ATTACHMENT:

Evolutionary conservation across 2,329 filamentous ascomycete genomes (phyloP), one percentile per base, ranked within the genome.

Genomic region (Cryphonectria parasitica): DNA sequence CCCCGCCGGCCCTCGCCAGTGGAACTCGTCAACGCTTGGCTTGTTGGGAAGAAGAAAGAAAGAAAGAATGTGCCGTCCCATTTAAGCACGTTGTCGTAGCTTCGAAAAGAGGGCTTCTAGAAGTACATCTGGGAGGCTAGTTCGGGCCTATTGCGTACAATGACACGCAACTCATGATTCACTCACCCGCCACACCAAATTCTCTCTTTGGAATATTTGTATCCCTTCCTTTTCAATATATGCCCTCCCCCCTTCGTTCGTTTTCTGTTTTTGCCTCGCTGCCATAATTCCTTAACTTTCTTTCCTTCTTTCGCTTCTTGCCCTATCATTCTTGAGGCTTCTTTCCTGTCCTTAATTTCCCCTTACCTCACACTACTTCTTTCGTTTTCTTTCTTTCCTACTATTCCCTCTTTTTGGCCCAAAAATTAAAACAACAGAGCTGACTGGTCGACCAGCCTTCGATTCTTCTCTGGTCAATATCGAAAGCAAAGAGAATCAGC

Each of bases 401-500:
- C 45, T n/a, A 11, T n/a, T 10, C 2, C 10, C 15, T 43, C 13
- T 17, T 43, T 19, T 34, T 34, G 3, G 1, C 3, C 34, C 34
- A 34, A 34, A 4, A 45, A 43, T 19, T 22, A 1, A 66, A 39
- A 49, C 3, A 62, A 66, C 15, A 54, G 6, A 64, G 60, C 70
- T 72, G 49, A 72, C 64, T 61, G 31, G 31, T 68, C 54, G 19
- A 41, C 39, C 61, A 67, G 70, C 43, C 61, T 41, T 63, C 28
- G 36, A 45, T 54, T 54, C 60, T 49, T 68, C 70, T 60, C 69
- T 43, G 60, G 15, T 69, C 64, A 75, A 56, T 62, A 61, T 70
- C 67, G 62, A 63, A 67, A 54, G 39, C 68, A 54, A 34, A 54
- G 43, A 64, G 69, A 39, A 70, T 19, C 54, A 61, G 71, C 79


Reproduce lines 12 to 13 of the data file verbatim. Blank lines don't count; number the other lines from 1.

- C 67, G 62, A 63, A 67, A 54, G 39, C 68, A 54, A 34, A 54
- G 43, A 64, G 69, A 39, A 70, T 19, C 54, A 61, G 71, C 79